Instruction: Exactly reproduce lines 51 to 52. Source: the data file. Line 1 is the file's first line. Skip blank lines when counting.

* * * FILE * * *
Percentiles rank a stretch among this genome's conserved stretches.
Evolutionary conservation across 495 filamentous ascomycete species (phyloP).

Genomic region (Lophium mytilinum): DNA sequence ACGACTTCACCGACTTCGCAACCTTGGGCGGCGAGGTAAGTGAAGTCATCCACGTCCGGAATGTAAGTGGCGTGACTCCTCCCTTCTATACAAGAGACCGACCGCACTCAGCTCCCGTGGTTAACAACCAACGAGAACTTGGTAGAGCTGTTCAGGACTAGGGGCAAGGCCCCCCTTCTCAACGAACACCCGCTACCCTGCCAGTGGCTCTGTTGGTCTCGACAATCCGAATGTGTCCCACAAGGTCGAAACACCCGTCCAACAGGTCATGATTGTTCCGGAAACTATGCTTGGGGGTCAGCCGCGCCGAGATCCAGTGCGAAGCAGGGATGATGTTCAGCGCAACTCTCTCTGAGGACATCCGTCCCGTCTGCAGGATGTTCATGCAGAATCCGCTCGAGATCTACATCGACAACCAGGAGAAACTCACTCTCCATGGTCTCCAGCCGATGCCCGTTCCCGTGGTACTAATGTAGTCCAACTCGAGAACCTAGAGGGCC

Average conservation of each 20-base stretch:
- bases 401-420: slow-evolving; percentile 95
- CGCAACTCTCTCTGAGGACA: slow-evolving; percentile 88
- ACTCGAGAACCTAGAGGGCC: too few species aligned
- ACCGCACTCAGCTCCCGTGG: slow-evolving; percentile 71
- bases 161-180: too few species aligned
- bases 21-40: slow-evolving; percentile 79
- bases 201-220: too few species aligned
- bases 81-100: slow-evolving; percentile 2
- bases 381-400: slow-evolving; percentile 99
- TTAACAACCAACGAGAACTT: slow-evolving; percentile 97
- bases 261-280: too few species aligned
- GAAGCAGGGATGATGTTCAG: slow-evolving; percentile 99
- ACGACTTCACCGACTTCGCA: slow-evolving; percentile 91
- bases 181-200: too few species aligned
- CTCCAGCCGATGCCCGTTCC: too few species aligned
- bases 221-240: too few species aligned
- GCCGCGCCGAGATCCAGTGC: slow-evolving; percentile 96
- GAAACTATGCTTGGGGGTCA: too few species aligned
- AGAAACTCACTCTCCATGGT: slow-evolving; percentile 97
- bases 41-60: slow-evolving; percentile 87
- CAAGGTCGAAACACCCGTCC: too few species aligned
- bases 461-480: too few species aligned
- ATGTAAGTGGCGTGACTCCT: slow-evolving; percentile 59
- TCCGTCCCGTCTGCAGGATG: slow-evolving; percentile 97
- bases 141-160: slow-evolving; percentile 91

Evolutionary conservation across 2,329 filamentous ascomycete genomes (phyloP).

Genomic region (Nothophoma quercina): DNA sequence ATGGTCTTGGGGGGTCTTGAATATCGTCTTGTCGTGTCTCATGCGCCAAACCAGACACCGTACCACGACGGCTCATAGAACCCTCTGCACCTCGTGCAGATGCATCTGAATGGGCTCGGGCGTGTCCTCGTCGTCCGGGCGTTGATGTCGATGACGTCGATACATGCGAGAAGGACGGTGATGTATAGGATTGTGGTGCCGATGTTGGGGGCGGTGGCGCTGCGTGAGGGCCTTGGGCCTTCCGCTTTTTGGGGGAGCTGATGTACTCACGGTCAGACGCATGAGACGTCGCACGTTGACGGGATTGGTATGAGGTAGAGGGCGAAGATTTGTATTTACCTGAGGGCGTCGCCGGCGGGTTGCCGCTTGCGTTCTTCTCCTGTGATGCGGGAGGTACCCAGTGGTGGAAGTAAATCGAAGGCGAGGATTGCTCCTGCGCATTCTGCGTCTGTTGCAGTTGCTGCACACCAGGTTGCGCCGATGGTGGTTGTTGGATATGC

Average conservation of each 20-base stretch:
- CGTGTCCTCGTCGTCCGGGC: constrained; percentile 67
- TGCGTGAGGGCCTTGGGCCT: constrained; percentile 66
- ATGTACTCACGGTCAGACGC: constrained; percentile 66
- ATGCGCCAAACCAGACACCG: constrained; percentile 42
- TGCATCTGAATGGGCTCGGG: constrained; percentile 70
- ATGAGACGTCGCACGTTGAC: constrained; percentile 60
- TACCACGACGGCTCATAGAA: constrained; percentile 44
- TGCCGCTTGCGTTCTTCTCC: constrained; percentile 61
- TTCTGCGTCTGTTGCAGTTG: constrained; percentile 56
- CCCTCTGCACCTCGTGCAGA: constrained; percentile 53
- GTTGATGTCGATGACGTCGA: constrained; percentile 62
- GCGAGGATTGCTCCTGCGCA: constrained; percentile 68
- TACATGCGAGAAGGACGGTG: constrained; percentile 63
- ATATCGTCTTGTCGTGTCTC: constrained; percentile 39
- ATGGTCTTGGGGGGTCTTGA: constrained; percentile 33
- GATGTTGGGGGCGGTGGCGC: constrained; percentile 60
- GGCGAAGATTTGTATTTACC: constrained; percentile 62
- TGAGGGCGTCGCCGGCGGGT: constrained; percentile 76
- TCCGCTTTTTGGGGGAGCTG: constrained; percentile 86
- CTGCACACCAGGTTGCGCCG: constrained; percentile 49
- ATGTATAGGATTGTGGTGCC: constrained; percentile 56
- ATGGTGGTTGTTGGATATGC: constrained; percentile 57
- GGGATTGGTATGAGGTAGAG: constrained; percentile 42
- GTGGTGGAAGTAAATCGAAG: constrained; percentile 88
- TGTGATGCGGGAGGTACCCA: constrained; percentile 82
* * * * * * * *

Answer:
- TCCGCTTTTTGGGGGAGCTG: constrained; percentile 86
- CTGCACACCAGGTTGCGCCG: constrained; percentile 49